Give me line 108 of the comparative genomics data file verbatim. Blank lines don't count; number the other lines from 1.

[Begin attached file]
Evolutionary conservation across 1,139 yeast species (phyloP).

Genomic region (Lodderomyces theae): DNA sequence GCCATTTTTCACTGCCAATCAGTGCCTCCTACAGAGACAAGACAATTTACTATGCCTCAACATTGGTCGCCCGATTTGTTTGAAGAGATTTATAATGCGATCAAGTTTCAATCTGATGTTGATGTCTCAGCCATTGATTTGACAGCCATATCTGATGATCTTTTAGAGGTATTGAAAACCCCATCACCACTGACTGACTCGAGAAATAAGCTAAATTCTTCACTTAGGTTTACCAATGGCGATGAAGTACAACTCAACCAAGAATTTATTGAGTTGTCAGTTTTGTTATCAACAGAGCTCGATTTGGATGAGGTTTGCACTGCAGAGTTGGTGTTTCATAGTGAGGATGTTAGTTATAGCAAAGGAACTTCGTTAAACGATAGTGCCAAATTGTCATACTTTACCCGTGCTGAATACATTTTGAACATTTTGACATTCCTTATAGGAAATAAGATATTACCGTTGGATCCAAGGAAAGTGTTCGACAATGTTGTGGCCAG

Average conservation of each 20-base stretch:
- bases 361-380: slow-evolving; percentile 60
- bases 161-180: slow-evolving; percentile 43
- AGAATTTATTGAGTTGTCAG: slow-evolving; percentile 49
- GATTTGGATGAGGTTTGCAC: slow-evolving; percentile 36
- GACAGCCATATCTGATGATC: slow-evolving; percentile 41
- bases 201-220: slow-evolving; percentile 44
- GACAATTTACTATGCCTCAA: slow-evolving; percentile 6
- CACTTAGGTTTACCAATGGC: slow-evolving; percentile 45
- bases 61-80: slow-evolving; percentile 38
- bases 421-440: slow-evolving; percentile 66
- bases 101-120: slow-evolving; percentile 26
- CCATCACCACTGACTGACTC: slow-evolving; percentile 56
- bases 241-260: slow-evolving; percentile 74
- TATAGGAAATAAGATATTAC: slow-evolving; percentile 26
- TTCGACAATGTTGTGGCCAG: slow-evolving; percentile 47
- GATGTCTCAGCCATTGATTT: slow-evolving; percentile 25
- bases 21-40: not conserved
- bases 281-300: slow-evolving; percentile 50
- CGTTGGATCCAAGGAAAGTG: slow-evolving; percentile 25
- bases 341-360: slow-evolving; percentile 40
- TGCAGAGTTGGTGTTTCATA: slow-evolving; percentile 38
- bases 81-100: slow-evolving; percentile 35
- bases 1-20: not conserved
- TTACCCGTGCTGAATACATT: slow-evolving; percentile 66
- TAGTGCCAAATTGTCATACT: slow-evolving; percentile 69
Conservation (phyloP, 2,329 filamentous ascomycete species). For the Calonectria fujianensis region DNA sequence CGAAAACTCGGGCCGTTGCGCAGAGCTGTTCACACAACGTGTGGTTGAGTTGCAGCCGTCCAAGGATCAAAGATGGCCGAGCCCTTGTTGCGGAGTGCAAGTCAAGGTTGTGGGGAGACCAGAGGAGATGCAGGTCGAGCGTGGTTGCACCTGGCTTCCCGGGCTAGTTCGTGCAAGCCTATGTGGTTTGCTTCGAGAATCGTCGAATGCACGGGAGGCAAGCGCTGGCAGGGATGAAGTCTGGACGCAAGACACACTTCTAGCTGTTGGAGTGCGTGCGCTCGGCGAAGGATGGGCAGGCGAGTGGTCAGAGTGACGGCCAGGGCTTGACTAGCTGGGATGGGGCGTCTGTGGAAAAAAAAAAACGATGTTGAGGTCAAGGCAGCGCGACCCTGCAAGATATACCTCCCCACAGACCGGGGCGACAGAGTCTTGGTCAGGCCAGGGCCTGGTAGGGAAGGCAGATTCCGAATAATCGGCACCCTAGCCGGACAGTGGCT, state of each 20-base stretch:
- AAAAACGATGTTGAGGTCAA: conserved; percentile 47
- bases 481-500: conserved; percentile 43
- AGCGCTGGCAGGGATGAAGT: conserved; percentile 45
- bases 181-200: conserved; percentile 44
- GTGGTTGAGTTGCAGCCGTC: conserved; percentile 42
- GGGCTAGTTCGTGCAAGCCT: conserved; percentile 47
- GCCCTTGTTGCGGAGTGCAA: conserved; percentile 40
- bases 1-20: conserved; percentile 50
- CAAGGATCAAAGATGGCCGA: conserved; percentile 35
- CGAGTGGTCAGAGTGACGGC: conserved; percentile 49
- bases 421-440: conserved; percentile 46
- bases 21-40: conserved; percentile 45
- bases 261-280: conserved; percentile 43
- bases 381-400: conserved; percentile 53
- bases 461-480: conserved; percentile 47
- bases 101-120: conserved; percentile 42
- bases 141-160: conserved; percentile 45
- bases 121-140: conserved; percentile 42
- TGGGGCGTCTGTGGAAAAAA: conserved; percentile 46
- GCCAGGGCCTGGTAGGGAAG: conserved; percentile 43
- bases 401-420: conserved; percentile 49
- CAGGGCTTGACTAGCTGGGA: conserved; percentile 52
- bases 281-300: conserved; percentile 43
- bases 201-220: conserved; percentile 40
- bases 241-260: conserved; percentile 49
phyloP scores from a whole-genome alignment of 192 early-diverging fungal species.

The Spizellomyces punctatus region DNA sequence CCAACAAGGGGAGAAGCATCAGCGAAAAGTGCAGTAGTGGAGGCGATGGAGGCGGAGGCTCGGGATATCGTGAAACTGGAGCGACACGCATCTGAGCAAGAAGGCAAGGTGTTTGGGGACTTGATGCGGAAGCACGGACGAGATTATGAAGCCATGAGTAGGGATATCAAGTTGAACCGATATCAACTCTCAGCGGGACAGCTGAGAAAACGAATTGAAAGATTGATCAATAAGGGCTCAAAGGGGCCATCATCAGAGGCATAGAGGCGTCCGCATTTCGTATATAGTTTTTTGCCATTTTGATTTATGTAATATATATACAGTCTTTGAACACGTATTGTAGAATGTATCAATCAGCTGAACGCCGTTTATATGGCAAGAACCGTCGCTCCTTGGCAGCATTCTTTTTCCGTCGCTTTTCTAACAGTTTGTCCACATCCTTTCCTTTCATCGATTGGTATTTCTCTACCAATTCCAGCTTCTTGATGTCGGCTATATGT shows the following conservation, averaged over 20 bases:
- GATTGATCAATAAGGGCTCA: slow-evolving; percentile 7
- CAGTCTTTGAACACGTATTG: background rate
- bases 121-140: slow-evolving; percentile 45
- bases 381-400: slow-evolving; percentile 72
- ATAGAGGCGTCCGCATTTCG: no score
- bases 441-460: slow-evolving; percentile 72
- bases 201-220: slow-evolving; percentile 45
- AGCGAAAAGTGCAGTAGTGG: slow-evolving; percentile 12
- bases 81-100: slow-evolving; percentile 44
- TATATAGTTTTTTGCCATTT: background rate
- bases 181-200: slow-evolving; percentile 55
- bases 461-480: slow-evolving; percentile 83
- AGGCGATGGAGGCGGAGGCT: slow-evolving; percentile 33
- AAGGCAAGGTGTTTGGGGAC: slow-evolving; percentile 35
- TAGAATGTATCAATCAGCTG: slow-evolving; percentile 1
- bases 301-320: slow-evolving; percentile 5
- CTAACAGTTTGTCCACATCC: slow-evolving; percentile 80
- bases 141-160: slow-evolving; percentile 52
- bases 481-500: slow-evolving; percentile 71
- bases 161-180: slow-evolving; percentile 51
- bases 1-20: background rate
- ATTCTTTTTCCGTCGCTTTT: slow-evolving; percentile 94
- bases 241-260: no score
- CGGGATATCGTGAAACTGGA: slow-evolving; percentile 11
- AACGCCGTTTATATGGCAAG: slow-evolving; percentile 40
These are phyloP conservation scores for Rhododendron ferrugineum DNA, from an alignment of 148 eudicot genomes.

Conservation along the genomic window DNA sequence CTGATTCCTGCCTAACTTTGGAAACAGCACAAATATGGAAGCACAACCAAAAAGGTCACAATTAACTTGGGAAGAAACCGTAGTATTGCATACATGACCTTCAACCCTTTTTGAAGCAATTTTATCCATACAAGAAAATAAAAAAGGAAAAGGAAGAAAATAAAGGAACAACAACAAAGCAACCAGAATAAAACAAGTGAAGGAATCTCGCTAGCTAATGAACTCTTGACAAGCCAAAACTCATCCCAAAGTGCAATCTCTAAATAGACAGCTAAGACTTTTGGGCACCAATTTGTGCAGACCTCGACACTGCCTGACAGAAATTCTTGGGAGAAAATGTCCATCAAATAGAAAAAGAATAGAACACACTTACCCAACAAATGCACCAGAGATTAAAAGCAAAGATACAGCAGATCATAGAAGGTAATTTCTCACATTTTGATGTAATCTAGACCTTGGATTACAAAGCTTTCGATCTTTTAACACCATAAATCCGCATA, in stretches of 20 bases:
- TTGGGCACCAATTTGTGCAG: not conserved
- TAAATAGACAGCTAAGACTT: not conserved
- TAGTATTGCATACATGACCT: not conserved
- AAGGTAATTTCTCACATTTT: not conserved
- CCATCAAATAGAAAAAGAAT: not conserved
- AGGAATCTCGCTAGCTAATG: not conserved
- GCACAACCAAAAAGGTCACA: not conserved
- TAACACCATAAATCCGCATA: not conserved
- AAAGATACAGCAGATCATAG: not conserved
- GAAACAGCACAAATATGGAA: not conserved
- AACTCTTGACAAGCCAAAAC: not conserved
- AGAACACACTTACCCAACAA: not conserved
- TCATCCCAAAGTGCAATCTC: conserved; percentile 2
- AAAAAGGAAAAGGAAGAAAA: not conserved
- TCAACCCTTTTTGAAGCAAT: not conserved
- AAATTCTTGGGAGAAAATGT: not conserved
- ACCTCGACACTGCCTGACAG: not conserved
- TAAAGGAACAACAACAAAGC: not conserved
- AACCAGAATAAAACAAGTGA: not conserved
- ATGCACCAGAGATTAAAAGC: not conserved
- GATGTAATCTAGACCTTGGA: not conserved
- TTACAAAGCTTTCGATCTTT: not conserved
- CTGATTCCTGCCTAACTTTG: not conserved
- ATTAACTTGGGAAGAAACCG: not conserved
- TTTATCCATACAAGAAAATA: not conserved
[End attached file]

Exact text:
- TTTATCCATACAAGAAAATA: not conserved